Ed Marshall / Time Out
Time Out rating:
Time Out says
Fri Nov 2 2012
Naamyaa in Islington is a blueprint for a new oriental restaurant chain. It’s beautifully designed, well-priced, and – in the opening weeks – filled with consultants scrutinising and fine-tuning the details.
On my visits, I witnessed Alan Yau poring over the details with front-of-house staff, while David Thompson flipped stir-fries and ran between woks. The last time restaurateur Yau (who created Wagamama) and chef Thompson (of the recently closed Nahm) worked together was when they created Busaba Eathai in 1999. This explains the many similarities between Busaba and Naamyaa – it’s a sister brand, run by the same parent company, and many of Naamyaa’s staff are ex-Busaba.
Naamyaa’s interior is pure Yau – sleekly modern, with beautiful detailing, evocative of a pipe dream of the East without the squalor. And the menu is recognisably Thompson – the chef who has devoted his life to researching, cooking, teaching and writing the definitive textbooks on Thai food.
Thai food enthusiasts will be thrilled by this menu, just as novices might be intimidated. The Naamyaa set meals mean you order beef, chicken, prawn or veg, and the kitchen does the rest. Kanom jin – soft, thin rice noodles served at room temperature – are topped with a curry-like sauce of your choice. The side salads might include pickled morning glory, beansprouts, chinese leaves, starfruit and sweet basil to vary the textures and flavours to your own taste.
Yam pak is a savoury fruit salad, and this variation uses sweet tamarind dressing and sesame seeds to great effect, with green mango, radicchio and even dried chillies. The green papaya salad – som tam – is one of the best versions in London, but beware the heat, as there’s a Russian-roulette quality to the chillies used.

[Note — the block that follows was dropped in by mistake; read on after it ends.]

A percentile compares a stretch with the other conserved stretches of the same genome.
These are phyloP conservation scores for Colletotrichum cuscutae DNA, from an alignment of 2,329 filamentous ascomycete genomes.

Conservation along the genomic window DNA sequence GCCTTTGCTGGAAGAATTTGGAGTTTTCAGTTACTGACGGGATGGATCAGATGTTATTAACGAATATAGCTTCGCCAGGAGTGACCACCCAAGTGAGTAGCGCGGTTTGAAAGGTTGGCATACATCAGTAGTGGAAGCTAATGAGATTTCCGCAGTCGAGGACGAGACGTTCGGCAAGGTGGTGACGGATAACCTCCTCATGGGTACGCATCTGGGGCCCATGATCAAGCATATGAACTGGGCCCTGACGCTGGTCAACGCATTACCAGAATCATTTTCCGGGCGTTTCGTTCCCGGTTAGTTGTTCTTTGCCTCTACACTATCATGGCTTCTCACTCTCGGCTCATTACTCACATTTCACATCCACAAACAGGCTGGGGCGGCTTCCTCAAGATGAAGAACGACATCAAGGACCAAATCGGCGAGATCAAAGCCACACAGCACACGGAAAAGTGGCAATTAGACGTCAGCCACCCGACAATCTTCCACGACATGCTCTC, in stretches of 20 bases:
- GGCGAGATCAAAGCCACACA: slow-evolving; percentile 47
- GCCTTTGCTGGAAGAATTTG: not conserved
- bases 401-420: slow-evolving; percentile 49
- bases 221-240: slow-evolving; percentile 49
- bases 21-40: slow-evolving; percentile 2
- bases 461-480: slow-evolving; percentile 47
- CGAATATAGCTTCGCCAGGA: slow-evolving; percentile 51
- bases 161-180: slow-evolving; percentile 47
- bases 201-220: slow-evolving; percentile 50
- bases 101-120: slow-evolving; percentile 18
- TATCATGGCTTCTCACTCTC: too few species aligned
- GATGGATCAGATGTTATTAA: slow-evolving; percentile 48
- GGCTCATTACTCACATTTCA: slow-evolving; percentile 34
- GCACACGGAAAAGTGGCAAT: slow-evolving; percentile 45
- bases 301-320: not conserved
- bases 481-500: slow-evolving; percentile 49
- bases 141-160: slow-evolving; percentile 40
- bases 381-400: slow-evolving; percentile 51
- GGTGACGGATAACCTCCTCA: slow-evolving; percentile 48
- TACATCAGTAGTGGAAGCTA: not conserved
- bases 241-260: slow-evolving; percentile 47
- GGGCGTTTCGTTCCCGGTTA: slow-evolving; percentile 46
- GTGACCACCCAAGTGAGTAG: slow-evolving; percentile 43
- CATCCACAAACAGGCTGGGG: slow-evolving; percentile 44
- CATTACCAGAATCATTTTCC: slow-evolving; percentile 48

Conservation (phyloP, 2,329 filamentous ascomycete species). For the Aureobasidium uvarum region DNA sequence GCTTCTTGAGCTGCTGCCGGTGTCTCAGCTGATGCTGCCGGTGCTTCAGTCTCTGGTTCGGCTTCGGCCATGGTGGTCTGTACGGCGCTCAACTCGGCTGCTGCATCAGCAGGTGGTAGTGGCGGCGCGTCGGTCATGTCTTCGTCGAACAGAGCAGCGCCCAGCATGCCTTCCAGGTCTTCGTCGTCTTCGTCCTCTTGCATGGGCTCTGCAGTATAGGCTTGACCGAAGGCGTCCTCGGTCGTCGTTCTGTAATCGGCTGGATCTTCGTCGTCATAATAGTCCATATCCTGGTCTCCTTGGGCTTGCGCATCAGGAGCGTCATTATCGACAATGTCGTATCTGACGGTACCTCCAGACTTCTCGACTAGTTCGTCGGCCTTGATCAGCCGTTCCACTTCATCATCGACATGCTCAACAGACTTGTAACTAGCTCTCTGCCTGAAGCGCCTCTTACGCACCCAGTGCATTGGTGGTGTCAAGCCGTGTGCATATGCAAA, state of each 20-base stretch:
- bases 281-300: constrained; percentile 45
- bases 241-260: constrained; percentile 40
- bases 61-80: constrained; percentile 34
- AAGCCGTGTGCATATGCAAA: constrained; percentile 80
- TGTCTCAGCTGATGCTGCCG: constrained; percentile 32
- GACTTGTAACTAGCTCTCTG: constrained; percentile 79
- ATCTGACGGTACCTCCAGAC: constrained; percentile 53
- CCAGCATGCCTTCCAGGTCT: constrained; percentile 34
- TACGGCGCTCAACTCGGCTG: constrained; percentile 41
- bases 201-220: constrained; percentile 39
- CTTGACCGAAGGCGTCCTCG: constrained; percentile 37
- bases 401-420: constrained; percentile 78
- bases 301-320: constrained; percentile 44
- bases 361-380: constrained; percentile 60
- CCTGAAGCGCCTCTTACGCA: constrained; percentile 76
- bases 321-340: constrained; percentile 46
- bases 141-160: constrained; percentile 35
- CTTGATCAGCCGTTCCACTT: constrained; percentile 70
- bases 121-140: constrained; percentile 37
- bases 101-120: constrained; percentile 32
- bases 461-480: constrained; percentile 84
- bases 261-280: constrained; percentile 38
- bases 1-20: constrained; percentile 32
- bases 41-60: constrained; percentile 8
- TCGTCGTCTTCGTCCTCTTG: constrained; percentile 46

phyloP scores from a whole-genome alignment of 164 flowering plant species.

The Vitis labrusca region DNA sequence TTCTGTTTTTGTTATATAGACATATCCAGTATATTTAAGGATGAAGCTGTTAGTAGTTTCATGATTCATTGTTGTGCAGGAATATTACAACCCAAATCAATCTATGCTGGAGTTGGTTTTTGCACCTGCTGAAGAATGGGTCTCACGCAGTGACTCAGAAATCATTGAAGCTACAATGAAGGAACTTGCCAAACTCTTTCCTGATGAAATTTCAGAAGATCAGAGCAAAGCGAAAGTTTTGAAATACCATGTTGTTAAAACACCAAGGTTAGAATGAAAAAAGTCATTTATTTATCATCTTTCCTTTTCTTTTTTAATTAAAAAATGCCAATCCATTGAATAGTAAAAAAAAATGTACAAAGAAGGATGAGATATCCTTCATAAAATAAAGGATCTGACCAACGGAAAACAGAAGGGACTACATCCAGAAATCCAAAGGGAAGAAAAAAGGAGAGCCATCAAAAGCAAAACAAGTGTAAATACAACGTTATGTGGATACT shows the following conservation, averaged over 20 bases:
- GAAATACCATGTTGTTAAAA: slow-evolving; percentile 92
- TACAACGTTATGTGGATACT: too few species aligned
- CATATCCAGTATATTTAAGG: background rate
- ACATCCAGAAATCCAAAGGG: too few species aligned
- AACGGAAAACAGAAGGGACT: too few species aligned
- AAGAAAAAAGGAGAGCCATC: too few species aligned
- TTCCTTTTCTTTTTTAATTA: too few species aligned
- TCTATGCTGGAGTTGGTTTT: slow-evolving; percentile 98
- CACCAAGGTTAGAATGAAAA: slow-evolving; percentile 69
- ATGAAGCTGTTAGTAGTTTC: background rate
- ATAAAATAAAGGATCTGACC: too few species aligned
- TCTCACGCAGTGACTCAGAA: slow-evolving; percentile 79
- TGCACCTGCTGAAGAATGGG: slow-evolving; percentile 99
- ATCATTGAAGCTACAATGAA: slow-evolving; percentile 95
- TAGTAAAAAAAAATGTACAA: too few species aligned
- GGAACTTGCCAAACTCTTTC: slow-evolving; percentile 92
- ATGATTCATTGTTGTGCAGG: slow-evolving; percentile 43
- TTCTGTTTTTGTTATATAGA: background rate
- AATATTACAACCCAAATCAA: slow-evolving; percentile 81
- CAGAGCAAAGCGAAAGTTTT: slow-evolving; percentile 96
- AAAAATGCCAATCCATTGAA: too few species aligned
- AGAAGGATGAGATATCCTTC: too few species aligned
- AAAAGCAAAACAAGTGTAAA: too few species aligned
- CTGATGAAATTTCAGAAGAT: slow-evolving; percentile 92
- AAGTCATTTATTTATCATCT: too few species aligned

Not all the dishes are Thai. The array of small plates covers Japanese, Malaysian and Chinese dishes. Jasmine tea-smoked baby back pork ribs is a Cantonese dish inspired by the version at Hakkasan, one of Yau’s previous projects. It’s one of the highlights of the menu.
The oddest feature is the smattering of Western dishes. Burgers with chips, caesar salad and salade niçoise might be truly international dishes, but they sit uneasily on this pan-oriental menu.
Bookings are not taken and queues seem likely once word gets around. A branch is already planned for Shoreditch.
PS when this review was originally researched and written, at the start of December 2012, chef David Thompson was still working in the kitchen. We returned one week after Thompson had left to return to Thailand, and – ordering many of the same dishes – found that the flavours were more muted. Some dishes were also less carefully prepared – the noodles had been left sitting and were served a little claggy, and a dessert of coconut and pandanus was ill-conceived - the pandanus layer too hard, the coconut disintegrating, resulting in a pudding that quickly became a mess. However, these are minor quibbles, and can still thoroughly recommend Naamyaa – only now with four stars. - Guy Dimond 20 December 2012
Naamyaa Café Angel Building
- Cross Street:
407 St John St
020 3122 0988
- Opening hours:
Open 9am-11.30pm Mon-Sat; 10am-11pm Sun.
Tube: Angel tube or bus 38
Main courses £7.50-£10.50. Dinner for two with drinks and service: around £60.
- Angel Building
- 020 3122 0988
- Angel Building
- Naamyaa Café
Eating and drinking facilities. Café